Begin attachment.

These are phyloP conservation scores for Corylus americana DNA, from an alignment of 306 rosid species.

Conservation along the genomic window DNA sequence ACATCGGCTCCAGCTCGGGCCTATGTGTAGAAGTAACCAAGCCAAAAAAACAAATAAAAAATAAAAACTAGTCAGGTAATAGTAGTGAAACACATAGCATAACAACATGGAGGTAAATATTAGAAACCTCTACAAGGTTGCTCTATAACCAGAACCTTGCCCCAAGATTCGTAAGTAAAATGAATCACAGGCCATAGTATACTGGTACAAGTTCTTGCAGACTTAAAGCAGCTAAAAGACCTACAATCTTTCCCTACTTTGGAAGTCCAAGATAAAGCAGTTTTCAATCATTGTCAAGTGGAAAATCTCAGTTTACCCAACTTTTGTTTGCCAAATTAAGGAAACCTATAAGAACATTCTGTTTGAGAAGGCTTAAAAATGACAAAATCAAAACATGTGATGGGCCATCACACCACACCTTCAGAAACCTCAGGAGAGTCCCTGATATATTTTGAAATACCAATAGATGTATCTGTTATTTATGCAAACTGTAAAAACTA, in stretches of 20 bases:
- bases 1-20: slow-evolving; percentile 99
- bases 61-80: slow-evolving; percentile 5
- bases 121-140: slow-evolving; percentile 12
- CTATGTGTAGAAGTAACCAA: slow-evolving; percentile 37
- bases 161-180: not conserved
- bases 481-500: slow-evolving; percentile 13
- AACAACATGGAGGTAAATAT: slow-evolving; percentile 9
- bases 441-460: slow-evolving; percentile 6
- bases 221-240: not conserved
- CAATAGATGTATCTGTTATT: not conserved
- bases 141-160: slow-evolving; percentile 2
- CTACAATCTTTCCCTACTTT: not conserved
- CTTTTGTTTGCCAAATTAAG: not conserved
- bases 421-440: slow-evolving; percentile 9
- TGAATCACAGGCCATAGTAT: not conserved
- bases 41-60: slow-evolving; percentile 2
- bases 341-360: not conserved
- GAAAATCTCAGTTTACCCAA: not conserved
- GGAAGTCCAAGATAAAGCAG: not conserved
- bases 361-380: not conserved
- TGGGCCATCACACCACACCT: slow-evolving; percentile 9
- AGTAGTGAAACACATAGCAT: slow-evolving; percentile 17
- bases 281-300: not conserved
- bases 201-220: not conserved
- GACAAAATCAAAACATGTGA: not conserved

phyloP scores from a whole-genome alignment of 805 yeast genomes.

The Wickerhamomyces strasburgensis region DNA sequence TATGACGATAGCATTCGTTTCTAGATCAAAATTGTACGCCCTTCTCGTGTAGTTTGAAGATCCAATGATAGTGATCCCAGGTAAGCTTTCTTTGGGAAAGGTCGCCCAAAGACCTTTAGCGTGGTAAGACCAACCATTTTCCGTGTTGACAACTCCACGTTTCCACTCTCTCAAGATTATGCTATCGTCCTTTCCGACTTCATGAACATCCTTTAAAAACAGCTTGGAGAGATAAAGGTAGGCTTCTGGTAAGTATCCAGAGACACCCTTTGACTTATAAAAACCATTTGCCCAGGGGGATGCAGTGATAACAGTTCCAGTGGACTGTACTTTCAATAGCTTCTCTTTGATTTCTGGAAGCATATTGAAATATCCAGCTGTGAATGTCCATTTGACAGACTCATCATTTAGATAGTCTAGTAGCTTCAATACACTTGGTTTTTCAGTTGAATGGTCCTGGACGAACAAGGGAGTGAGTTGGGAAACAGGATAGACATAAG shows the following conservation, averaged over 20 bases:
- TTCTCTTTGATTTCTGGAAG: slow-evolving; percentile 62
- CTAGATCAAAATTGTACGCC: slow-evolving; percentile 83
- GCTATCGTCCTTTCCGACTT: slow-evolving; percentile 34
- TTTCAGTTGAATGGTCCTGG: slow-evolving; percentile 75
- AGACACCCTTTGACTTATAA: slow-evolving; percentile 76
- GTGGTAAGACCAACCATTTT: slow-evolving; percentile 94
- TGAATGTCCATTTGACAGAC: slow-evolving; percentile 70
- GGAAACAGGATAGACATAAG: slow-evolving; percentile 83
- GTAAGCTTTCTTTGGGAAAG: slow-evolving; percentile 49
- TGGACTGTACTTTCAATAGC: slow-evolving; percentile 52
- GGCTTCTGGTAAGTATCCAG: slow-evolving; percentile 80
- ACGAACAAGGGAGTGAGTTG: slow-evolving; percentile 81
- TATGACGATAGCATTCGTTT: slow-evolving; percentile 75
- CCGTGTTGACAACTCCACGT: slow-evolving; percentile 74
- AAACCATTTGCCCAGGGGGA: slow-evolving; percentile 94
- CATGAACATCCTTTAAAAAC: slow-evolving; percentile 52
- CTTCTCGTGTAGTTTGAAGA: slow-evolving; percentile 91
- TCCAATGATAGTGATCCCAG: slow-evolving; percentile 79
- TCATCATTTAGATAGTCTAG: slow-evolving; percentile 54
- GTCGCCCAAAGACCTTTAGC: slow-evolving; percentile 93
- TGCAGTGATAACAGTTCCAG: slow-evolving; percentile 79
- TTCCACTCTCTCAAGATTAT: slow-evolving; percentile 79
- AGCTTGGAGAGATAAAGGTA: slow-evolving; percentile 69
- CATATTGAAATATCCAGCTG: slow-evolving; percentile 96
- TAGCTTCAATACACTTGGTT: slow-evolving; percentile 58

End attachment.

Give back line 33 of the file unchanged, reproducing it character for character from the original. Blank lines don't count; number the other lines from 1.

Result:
- TTTCAGTTGAATGGTCCTGG: slow-evolving; percentile 75